So much to think about here – thank you!

  13. I do not think dreams are omens, because they are what is already stirred up inside us, and we don't make things happen just by dwelling on them (or we'd all either have won the lottery or driven off a bridge by now.)

    Perhaps your dream was an alarm clock, saying that the time is getting closer, closer… and maybe there's something you need from your mother (or that your mother needs from you?) before one of you goes.

    As for my own relationship with my mother: I spend most of it thinking, "I'm not ready to lose her, I'm not ready to lose her…"

  14. I believe in dreams, not the literal line or visuals, but the emotions and conflicts they represent in our lives. I get a great deal of mileage from dreams, pointing me to consider things I would not ever consider in my conscious state.

  15. That's a interesting perspective on dreams, Jane. I don't think they reflect any other reality than a psychological/emotional one. I tend to think that dreams offer us a way of reflecting on our state of mind, which is of course a movable feast. Thanks, Jane.

  16. Yes, you are most correct – age 60 is too young to die!

    I, of course, do not subscribe to omens, particularly when people ascribe prognostications to the events. But I do not discount the marvel and complexity of the human mind, and in particular, during sleep when it is allowed to explore unfettered by consciousness. Dreams clearly give us a peek behind the curtain of our subconscious. As you say, reflecting on our own state of mind.

  17. I Used to have similar dreams and thoughts. They stopped a long time ago when my parents turned the age I am now. Now with one ninety and the other eighty six, the dreams of them are mostly of the past.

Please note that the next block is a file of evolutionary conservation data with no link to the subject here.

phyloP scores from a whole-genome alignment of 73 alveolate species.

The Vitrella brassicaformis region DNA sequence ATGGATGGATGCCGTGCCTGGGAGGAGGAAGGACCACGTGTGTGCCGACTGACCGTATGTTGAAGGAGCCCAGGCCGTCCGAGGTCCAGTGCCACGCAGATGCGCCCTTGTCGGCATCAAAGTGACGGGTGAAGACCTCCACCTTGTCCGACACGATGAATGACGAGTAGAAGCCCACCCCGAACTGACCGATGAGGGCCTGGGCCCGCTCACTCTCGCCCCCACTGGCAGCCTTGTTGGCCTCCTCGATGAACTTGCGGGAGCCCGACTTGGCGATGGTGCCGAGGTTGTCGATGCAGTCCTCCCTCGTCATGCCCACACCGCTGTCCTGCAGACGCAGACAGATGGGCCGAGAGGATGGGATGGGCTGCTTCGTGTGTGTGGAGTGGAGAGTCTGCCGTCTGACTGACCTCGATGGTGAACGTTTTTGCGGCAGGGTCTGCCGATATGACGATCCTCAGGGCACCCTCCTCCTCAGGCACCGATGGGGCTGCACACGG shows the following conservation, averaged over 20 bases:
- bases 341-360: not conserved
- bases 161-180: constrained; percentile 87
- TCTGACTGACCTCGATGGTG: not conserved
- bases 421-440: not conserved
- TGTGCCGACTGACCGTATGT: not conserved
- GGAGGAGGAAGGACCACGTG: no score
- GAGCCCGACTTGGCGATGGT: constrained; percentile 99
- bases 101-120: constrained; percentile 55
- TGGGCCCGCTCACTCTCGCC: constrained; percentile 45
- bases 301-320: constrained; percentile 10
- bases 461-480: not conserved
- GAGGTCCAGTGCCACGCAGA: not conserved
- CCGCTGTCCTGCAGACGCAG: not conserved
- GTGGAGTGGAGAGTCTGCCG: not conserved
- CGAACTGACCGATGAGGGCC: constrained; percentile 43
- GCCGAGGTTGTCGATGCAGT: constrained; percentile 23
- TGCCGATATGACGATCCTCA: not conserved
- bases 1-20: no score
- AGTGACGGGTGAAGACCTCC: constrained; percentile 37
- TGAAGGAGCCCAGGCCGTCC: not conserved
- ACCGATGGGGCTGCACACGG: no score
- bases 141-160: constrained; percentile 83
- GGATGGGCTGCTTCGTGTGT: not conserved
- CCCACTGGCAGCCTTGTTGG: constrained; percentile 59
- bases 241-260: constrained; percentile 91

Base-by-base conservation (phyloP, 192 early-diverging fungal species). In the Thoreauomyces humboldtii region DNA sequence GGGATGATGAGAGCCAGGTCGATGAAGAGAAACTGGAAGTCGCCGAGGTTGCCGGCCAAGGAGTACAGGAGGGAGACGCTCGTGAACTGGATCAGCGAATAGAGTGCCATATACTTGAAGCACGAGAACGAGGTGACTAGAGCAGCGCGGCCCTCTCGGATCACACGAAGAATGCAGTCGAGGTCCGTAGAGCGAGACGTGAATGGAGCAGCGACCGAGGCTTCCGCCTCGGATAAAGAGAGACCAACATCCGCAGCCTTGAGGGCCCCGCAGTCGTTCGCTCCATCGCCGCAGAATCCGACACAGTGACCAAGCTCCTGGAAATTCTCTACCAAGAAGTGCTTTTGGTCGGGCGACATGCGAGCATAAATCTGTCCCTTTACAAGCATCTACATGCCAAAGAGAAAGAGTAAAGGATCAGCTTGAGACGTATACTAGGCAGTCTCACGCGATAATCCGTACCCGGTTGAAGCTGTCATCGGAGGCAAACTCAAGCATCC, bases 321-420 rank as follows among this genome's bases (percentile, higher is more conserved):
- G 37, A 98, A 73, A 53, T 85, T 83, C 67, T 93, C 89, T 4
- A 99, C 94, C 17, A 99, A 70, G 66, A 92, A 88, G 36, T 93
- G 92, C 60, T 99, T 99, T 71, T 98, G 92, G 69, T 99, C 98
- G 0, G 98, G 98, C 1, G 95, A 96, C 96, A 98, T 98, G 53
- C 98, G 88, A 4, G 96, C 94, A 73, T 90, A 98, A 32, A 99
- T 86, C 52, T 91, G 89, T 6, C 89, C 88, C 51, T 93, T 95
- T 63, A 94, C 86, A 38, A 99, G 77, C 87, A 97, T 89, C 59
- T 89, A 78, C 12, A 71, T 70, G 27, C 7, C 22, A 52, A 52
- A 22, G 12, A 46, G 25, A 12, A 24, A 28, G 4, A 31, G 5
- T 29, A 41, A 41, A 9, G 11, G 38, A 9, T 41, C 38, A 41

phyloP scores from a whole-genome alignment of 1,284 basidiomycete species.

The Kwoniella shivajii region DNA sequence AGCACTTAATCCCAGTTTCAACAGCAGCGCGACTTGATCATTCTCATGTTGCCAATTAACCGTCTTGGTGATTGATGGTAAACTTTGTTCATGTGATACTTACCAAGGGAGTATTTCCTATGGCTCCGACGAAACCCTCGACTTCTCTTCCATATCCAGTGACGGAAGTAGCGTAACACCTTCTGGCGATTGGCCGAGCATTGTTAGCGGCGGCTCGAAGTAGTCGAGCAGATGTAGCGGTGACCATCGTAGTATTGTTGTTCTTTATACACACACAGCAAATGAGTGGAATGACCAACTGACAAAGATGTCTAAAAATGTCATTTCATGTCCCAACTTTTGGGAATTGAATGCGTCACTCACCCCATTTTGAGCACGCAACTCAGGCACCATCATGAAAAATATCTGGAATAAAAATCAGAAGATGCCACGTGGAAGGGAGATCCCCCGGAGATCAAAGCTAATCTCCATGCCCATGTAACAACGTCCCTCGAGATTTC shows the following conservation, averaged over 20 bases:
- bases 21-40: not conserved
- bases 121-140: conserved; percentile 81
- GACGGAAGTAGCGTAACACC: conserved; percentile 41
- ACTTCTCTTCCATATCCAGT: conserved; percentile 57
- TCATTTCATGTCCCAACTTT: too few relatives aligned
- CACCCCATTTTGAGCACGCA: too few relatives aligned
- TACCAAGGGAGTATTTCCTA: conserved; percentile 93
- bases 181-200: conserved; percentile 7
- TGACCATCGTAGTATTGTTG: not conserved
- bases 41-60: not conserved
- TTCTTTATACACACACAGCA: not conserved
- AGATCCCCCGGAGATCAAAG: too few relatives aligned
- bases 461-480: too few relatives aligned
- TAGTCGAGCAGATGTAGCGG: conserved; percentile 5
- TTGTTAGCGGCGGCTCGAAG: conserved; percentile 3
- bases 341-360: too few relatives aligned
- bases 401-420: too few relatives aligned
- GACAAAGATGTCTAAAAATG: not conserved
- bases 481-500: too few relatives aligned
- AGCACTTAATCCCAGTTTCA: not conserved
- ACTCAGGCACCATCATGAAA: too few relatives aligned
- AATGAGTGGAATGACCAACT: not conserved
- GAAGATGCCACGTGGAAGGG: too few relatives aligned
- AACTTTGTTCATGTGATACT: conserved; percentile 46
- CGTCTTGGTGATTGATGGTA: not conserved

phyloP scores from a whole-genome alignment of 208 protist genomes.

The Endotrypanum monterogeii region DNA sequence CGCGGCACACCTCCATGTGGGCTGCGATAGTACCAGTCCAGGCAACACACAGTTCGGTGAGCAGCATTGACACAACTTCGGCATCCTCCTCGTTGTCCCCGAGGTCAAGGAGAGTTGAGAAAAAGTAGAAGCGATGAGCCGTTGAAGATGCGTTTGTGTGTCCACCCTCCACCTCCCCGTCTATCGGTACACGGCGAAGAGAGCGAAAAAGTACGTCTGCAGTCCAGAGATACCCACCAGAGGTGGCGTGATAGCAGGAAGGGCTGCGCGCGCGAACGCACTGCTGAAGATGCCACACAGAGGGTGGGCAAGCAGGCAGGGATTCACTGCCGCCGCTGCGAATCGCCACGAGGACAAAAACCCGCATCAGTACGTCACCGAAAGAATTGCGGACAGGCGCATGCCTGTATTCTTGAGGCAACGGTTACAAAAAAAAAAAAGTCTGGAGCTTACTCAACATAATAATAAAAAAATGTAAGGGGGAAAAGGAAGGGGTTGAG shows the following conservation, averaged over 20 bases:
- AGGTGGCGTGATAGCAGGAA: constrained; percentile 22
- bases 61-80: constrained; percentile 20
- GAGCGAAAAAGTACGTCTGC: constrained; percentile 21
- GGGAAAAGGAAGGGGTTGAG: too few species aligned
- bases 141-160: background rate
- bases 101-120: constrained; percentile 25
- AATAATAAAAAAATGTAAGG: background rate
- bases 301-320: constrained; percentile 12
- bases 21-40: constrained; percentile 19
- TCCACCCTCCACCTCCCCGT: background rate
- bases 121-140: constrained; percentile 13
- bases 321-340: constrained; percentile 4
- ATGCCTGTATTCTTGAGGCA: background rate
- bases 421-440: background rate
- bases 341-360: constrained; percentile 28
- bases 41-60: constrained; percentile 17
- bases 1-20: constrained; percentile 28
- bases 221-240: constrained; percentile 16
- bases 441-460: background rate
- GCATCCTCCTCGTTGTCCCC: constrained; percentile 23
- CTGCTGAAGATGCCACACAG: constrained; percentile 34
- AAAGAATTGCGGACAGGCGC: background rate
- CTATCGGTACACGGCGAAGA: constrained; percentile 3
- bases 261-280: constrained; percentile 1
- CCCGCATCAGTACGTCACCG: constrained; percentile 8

18. The interesting thing about 'flotsam and jetsam', Jim, is that if you were to collect it, pries it apart and examine it, you might well find some meaning there. Bits of discarded stuff that tell you stories, if you have imagination enough to follow.

    To me this is what dreams are like. They tell you about your internal workings. But I don't think any one else can interpret these internal workings for you. Your own response is idiosyncratic. That's why I object to dream interpretation, when one person tells another person what the latter's dream means.

    A therapist might help you make sense of your dreams but they cannot tell you what they actually mean. As far as I'm concerned, they can only help you find your own meaning – if that makes sense.

    I'm a constant dreamer, Jim. I remember at least one or two dreams a week. I often know I've dreamed in the morning, traces remain but they're gone before I have a chance to write them down or reflect on them. People can learn to become more receptive to their dreams.

    I enjoy my dreams these days as much for their literary quality as for their meaning. I enjoy the way whole strange worlds open up for me in my dreams and they are there effortlessly achieved as long as I can write them up almost as soon as I've woken up. Otherwise like so many good ideas they disappear.

    Thanks, Jim.

  19. I doubt that there are very many people whose relationship with their mothers isn't ambivalent, Elephant's Child. It's the nature of the beast.

    We must have quite a bit in common for me to be able to press those buttons of yours. I don't do it intentionally.

    Thankyou.